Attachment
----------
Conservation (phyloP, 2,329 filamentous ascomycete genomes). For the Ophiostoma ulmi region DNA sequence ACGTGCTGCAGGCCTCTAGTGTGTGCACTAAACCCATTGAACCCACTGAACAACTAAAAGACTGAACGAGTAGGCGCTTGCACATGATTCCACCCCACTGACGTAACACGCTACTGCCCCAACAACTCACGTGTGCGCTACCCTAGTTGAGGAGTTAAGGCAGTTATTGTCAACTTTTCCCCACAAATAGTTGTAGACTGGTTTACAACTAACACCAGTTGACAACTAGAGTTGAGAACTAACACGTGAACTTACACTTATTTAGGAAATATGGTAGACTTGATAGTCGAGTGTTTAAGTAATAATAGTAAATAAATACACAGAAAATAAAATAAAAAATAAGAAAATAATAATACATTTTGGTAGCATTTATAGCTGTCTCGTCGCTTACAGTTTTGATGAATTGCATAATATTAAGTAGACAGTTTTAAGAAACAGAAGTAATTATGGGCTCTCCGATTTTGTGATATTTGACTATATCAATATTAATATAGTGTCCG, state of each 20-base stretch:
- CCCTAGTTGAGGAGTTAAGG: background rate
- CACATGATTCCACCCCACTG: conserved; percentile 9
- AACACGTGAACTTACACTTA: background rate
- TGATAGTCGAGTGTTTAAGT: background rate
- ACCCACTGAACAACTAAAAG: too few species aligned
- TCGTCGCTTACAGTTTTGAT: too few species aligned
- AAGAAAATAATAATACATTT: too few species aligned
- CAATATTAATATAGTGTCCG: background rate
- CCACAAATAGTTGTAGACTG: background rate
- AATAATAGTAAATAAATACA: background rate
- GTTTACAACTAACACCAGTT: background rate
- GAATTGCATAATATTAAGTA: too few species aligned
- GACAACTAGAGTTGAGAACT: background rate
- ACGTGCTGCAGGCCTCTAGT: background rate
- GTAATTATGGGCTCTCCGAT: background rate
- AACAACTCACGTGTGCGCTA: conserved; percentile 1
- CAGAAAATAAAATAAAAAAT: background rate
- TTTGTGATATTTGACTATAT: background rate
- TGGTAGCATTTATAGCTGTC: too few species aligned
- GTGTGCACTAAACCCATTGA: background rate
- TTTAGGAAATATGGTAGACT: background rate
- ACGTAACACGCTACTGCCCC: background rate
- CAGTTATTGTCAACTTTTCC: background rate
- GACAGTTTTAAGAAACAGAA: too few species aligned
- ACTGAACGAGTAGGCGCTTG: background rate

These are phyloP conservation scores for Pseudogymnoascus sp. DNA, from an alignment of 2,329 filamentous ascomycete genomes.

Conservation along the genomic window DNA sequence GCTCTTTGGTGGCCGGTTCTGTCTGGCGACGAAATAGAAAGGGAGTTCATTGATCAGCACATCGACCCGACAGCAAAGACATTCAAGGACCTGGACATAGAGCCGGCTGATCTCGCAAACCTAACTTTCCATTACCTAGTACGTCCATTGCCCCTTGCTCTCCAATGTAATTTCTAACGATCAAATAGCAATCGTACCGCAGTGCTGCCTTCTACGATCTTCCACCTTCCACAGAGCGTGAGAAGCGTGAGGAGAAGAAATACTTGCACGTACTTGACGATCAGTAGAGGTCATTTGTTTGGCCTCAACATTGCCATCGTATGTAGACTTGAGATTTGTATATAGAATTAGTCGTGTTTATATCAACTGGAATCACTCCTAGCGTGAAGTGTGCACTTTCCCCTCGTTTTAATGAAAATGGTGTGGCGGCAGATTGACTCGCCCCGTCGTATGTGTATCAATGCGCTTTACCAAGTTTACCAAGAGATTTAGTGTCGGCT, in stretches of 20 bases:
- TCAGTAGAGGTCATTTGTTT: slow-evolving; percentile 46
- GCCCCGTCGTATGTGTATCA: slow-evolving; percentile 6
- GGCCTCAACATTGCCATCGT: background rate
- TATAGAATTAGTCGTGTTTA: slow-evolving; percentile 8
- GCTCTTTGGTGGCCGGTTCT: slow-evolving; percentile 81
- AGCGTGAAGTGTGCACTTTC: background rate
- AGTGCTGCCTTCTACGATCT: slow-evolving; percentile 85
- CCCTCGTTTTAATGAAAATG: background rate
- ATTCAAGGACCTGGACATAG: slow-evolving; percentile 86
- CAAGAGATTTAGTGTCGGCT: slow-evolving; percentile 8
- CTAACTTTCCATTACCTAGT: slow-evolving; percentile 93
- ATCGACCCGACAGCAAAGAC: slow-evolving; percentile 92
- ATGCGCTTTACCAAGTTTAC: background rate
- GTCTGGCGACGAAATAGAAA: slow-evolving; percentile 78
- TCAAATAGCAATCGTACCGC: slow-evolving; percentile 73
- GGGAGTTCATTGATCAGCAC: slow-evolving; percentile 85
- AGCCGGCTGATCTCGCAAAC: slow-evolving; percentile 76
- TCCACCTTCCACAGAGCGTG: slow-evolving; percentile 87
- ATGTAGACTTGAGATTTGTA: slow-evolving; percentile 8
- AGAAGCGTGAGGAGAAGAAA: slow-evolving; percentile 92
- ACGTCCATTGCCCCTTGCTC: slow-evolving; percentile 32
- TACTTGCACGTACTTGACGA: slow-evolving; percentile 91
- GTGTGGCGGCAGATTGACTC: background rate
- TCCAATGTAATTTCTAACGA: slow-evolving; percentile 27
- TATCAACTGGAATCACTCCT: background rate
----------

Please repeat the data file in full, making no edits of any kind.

Conservation (phyloP, 2,329 filamentous ascomycete genomes). For the Ophiostoma ulmi region DNA sequence ACGTGCTGCAGGCCTCTAGTGTGTGCACTAAACCCATTGAACCCACTGAACAACTAAAAGACTGAACGAGTAGGCGCTTGCACATGATTCCACCCCACTGACGTAACACGCTACTGCCCCAACAACTCACGTGTGCGCTACCCTAGTTGAGGAGTTAAGGCAGTTATTGTCAACTTTTCCCCACAAATAGTTGTAGACTGGTTTACAACTAACACCAGTTGACAACTAGAGTTGAGAACTAACACGTGAACTTACACTTATTTAGGAAATATGGTAGACTTGATAGTCGAGTGTTTAAGTAATAATAGTAAATAAATACACAGAAAATAAAATAAAAAATAAGAAAATAATAATACATTTTGGTAGCATTTATAGCTGTCTCGTCGCTTACAGTTTTGATGAATTGCATAATATTAAGTAGACAGTTTTAAGAAACAGAAGTAATTATGGGCTCTCCGATTTTGTGATATTTGACTATATCAATATTAATATAGTGTCCG, state of each 20-base stretch:
- CCCTAGTTGAGGAGTTAAGG: background rate
- CACATGATTCCACCCCACTG: conserved; percentile 9
- AACACGTGAACTTACACTTA: background rate
- TGATAGTCGAGTGTTTAAGT: background rate
- ACCCACTGAACAACTAAAAG: too few species aligned
- TCGTCGCTTACAGTTTTGAT: too few species aligned
- AAGAAAATAATAATACATTT: too few species aligned
- CAATATTAATATAGTGTCCG: background rate
- CCACAAATAGTTGTAGACTG: background rate
- AATAATAGTAAATAAATACA: background rate
- GTTTACAACTAACACCAGTT: background rate
- GAATTGCATAATATTAAGTA: too few species aligned
- GACAACTAGAGTTGAGAACT: background rate
- ACGTGCTGCAGGCCTCTAGT: background rate
- GTAATTATGGGCTCTCCGAT: background rate
- AACAACTCACGTGTGCGCTA: conserved; percentile 1
- CAGAAAATAAAATAAAAAAT: background rate
- TTTGTGATATTTGACTATAT: background rate
- TGGTAGCATTTATAGCTGTC: too few species aligned
- GTGTGCACTAAACCCATTGA: background rate
- TTTAGGAAATATGGTAGACT: background rate
- ACGTAACACGCTACTGCCCC: background rate
- CAGTTATTGTCAACTTTTCC: background rate
- GACAGTTTTAAGAAACAGAA: too few species aligned
- ACTGAACGAGTAGGCGCTTG: background rate

These are phyloP conservation scores for Pseudogymnoascus sp. DNA, from an alignment of 2,329 filamentous ascomycete genomes.

Conservation along the genomic window DNA sequence GCTCTTTGGTGGCCGGTTCTGTCTGGCGACGAAATAGAAAGGGAGTTCATTGATCAGCACATCGACCCGACAGCAAAGACATTCAAGGACCTGGACATAGAGCCGGCTGATCTCGCAAACCTAACTTTCCATTACCTAGTACGTCCATTGCCCCTTGCTCTCCAATGTAATTTCTAACGATCAAATAGCAATCGTACCGCAGTGCTGCCTTCTACGATCTTCCACCTTCCACAGAGCGTGAGAAGCGTGAGGAGAAGAAATACTTGCACGTACTTGACGATCAGTAGAGGTCATTTGTTTGGCCTCAACATTGCCATCGTATGTAGACTTGAGATTTGTATATAGAATTAGTCGTGTTTATATCAACTGGAATCACTCCTAGCGTGAAGTGTGCACTTTCCCCTCGTTTTAATGAAAATGGTGTGGCGGCAGATTGACTCGCCCCGTCGTATGTGTATCAATGCGCTTTACCAAGTTTACCAAGAGATTTAGTGTCGGCT, in stretches of 20 bases:
- TCAGTAGAGGTCATTTGTTT: slow-evolving; percentile 46
- GCCCCGTCGTATGTGTATCA: slow-evolving; percentile 6
- GGCCTCAACATTGCCATCGT: background rate
- TATAGAATTAGTCGTGTTTA: slow-evolving; percentile 8
- GCTCTTTGGTGGCCGGTTCT: slow-evolving; percentile 81
- AGCGTGAAGTGTGCACTTTC: background rate
- AGTGCTGCCTTCTACGATCT: slow-evolving; percentile 85
- CCCTCGTTTTAATGAAAATG: background rate
- ATTCAAGGACCTGGACATAG: slow-evolving; percentile 86
- CAAGAGATTTAGTGTCGGCT: slow-evolving; percentile 8
- CTAACTTTCCATTACCTAGT: slow-evolving; percentile 93
- ATCGACCCGACAGCAAAGAC: slow-evolving; percentile 92
- ATGCGCTTTACCAAGTTTAC: background rate
- GTCTGGCGACGAAATAGAAA: slow-evolving; percentile 78
- TCAAATAGCAATCGTACCGC: slow-evolving; percentile 73
- GGGAGTTCATTGATCAGCAC: slow-evolving; percentile 85
- AGCCGGCTGATCTCGCAAAC: slow-evolving; percentile 76
- TCCACCTTCCACAGAGCGTG: slow-evolving; percentile 87
- ATGTAGACTTGAGATTTGTA: slow-evolving; percentile 8
- AGAAGCGTGAGGAGAAGAAA: slow-evolving; percentile 92
- ACGTCCATTGCCCCTTGCTC: slow-evolving; percentile 32
- TACTTGCACGTACTTGACGA: slow-evolving; percentile 91
- GTGTGGCGGCAGATTGACTC: background rate
- TCCAATGTAATTTCTAACGA: slow-evolving; percentile 27
- TATCAACTGGAATCACTCCT: background rate